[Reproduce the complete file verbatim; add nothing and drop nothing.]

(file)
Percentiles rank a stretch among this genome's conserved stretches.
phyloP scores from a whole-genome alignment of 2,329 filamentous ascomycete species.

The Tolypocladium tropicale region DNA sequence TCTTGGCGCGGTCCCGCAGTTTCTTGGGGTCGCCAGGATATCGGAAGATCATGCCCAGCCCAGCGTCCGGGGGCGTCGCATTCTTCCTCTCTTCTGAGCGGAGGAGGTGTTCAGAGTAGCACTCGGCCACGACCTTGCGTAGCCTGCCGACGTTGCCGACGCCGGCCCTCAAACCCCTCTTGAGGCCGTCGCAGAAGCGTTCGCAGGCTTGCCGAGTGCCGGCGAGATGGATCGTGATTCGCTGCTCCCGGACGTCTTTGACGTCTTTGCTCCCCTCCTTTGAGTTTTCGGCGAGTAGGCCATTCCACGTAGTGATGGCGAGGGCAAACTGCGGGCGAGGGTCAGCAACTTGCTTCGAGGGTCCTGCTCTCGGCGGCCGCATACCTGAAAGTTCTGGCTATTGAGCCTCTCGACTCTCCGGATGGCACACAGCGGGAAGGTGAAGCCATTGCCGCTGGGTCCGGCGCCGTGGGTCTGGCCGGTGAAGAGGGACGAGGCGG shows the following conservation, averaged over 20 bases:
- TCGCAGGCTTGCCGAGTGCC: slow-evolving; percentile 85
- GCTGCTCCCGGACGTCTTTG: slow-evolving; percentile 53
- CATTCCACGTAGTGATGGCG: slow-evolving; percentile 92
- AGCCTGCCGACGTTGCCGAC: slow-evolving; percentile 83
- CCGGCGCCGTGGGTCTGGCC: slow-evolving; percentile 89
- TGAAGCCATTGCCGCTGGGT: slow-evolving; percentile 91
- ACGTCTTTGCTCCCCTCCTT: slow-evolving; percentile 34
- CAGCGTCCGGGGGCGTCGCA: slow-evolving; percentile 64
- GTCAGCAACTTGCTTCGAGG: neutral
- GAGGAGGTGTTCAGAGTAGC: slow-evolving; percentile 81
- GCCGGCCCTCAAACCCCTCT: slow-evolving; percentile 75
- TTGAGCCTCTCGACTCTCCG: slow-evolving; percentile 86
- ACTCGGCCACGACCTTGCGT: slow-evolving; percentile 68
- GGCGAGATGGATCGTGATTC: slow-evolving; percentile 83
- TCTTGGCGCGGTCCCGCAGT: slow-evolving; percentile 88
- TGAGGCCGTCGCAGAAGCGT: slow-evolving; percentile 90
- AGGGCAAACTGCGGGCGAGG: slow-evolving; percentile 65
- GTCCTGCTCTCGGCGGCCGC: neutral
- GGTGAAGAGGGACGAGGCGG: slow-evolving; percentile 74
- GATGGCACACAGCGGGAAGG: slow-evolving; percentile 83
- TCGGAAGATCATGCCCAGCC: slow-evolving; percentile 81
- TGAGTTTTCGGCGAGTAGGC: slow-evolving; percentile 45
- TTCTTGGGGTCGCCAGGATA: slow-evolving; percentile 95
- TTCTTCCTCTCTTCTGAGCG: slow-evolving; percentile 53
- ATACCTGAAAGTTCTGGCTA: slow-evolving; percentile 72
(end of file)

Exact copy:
Percentiles rank a stretch among this genome's conserved stretches.
phyloP scores from a whole-genome alignment of 2,329 filamentous ascomycete species.

The Tolypocladium tropicale region DNA sequence TCTTGGCGCGGTCCCGCAGTTTCTTGGGGTCGCCAGGATATCGGAAGATCATGCCCAGCCCAGCGTCCGGGGGCGTCGCATTCTTCCTCTCTTCTGAGCGGAGGAGGTGTTCAGAGTAGCACTCGGCCACGACCTTGCGTAGCCTGCCGACGTTGCCGACGCCGGCCCTCAAACCCCTCTTGAGGCCGTCGCAGAAGCGTTCGCAGGCTTGCCGAGTGCCGGCGAGATGGATCGTGATTCGCTGCTCCCGGACGTCTTTGACGTCTTTGCTCCCCTCCTTTGAGTTTTCGGCGAGTAGGCCATTCCACGTAGTGATGGCGAGGGCAAACTGCGGGCGAGGGTCAGCAACTTGCTTCGAGGGTCCTGCTCTCGGCGGCCGCATACCTGAAAGTTCTGGCTATTGAGCCTCTCGACTCTCCGGATGGCACACAGCGGGAAGGTGAAGCCATTGCCGCTGGGTCCGGCGCCGTGGGTCTGGCCGGTGAAGAGGGACGAGGCGG shows the following conservation, averaged over 20 bases:
- TCGCAGGCTTGCCGAGTGCC: slow-evolving; percentile 85
- GCTGCTCCCGGACGTCTTTG: slow-evolving; percentile 53
- CATTCCACGTAGTGATGGCG: slow-evolving; percentile 92
- AGCCTGCCGACGTTGCCGAC: slow-evolving; percentile 83
- CCGGCGCCGTGGGTCTGGCC: slow-evolving; percentile 89
- TGAAGCCATTGCCGCTGGGT: slow-evolving; percentile 91
- ACGTCTTTGCTCCCCTCCTT: slow-evolving; percentile 34
- CAGCGTCCGGGGGCGTCGCA: slow-evolving; percentile 64
- GTCAGCAACTTGCTTCGAGG: neutral
- GAGGAGGTGTTCAGAGTAGC: slow-evolving; percentile 81
- GCCGGCCCTCAAACCCCTCT: slow-evolving; percentile 75
- TTGAGCCTCTCGACTCTCCG: slow-evolving; percentile 86
- ACTCGGCCACGACCTTGCGT: slow-evolving; percentile 68
- GGCGAGATGGATCGTGATTC: slow-evolving; percentile 83
- TCTTGGCGCGGTCCCGCAGT: slow-evolving; percentile 88
- TGAGGCCGTCGCAGAAGCGT: slow-evolving; percentile 90
- AGGGCAAACTGCGGGCGAGG: slow-evolving; percentile 65
- GTCCTGCTCTCGGCGGCCGC: neutral
- GGTGAAGAGGGACGAGGCGG: slow-evolving; percentile 74
- GATGGCACACAGCGGGAAGG: slow-evolving; percentile 83
- TCGGAAGATCATGCCCAGCC: slow-evolving; percentile 81
- TGAGTTTTCGGCGAGTAGGC: slow-evolving; percentile 45
- TTCTTGGGGTCGCCAGGATA: slow-evolving; percentile 95
- TTCTTCCTCTCTTCTGAGCG: slow-evolving; percentile 53
- ATACCTGAAAGTTCTGGCTA: slow-evolving; percentile 72